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Gender Issues in Ancient and Reformation Translations of Genesis 1-4$
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Helen Kraus

Print publication date: 2011

Print ISBN-13: 9780199600786

Published to Oxford Scholarship Online: January 2012

DOI: 10.1093/acprof:oso/9780199600786.001.0001

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The Hebrew Text

The Hebrew Text

Chapter:
(p.16) Chapter 2 The Hebrew Text
Source:
Gender Issues in Ancient and Reformation Translations of Genesis 1-4
Author(s):

Helen Kraus

Publisher:
Oxford University Press
DOI:10.1093/acprof:oso/9780199600786.003.0003

The Hebrew text functions here as the standard against which each of the five translated texts is measured. Genesis differs from other creation narratives from the Ancient Near East in that there is no sexual union; man is not begotten but made. Man, the Adam, is created as a clay artefact, animated by the divine breath, and subsequently woman is made out of man. The Hebrew is ambiguous regarding the male‐female relationship; they share a genetic make‐up, suggesting gender equality, and monogamy is emphasized. The reason and nature of their shame is obscure but is traditionally associated with original sin and carnal knowledge. Woman, through her dialogue with the serpent, shoulders the blame for the disobedience but all bear the consequences and receive punishment. Woman will suffer the strains and pains of childbirth and rearing children.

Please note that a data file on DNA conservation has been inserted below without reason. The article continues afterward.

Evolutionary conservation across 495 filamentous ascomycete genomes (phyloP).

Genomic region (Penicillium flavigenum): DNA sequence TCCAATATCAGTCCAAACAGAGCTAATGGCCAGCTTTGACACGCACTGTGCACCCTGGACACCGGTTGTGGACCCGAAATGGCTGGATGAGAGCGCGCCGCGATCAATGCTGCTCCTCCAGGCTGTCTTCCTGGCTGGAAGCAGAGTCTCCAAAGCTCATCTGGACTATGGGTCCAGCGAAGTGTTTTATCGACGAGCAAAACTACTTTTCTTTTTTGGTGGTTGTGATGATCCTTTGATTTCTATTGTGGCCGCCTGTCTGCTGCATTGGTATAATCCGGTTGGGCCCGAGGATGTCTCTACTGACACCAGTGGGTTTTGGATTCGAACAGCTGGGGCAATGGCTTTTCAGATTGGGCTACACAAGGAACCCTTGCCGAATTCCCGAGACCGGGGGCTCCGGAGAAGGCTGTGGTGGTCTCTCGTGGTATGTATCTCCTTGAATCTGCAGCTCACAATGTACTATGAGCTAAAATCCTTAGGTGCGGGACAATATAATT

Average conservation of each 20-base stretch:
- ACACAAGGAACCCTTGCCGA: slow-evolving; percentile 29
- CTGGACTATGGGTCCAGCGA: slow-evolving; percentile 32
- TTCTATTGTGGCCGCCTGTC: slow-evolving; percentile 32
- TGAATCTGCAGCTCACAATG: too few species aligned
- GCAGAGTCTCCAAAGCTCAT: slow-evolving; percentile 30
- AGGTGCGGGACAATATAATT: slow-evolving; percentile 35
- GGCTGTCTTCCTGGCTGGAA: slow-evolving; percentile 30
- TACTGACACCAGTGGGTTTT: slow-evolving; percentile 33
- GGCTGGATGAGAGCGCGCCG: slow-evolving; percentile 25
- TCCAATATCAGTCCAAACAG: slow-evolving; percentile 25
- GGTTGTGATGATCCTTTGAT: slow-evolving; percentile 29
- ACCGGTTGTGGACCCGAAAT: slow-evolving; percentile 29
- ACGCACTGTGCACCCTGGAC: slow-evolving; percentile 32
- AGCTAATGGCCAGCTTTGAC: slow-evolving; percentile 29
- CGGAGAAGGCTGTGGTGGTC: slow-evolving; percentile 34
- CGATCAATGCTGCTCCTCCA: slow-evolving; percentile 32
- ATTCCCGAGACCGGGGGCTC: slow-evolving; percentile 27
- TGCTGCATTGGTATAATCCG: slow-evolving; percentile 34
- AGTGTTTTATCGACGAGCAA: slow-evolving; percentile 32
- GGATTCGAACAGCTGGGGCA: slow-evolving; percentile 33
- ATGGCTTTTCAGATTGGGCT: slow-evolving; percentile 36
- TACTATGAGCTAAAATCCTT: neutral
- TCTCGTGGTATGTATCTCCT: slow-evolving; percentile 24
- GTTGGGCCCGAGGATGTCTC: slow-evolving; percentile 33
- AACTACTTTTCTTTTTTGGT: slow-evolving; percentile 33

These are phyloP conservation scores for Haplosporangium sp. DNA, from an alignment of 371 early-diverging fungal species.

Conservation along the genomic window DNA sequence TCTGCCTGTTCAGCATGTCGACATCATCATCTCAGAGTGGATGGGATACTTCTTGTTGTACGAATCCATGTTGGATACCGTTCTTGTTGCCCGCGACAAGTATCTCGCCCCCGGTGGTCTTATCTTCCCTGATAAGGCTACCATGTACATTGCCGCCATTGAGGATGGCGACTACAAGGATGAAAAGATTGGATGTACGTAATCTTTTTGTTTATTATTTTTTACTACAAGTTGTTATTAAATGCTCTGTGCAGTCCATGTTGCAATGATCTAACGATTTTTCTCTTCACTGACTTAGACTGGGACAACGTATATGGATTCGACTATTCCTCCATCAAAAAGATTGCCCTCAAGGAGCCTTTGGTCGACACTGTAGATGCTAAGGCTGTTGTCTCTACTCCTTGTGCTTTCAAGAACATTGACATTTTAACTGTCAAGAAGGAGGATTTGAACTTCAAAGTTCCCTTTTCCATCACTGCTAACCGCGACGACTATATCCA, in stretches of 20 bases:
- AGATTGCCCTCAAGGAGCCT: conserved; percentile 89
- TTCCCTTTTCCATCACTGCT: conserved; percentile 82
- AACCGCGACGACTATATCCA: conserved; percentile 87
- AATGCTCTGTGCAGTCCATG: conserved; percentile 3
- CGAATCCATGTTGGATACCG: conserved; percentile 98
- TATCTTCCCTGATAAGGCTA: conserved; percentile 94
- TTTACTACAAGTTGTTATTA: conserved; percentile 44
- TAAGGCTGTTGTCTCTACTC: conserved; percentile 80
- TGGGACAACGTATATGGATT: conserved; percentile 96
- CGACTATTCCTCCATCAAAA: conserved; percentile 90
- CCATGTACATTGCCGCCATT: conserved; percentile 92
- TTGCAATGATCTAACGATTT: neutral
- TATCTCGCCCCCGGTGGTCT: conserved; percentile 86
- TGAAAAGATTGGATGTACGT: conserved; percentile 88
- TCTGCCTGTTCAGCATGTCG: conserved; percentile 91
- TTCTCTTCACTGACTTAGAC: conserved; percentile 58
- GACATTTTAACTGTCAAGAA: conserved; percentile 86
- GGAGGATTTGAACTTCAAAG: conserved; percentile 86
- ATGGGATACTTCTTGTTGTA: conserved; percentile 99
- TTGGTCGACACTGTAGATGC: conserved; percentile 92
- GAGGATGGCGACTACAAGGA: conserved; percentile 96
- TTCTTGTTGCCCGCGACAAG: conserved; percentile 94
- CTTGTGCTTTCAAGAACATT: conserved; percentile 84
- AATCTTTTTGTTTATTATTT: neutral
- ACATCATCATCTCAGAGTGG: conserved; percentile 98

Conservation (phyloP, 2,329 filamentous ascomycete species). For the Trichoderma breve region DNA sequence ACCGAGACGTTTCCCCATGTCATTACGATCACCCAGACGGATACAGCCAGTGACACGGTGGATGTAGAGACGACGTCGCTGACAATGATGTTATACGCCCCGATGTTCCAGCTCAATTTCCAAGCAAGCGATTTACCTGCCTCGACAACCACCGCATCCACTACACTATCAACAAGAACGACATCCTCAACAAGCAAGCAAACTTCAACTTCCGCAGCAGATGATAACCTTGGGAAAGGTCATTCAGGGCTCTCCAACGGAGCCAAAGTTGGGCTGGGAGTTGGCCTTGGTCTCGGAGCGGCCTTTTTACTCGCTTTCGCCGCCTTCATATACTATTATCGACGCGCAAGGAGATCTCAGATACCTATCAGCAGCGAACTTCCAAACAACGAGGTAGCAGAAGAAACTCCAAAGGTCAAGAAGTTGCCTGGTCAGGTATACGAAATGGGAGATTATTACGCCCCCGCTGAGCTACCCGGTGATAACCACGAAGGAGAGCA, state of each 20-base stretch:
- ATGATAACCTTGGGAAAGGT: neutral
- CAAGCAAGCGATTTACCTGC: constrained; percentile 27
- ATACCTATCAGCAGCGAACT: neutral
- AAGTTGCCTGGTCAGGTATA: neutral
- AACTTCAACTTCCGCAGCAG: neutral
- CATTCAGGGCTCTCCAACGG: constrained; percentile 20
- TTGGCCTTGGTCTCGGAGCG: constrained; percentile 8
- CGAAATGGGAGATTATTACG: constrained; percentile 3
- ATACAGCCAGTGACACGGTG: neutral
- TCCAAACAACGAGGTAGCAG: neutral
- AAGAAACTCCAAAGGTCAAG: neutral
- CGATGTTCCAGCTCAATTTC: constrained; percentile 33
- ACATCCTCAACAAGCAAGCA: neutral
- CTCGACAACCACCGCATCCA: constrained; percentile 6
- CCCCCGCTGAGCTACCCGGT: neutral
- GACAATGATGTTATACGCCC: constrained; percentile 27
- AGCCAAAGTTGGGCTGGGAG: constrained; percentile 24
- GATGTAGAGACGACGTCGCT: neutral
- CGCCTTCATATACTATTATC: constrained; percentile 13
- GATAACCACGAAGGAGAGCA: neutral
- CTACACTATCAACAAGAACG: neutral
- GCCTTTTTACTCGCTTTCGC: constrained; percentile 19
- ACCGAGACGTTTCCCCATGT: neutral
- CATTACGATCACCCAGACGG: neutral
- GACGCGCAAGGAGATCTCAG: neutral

Keywords:   Ancient Near East, sexual union, Adam, gender equality, monogamy, disobedience, shame, original sin, punishment, childbirth

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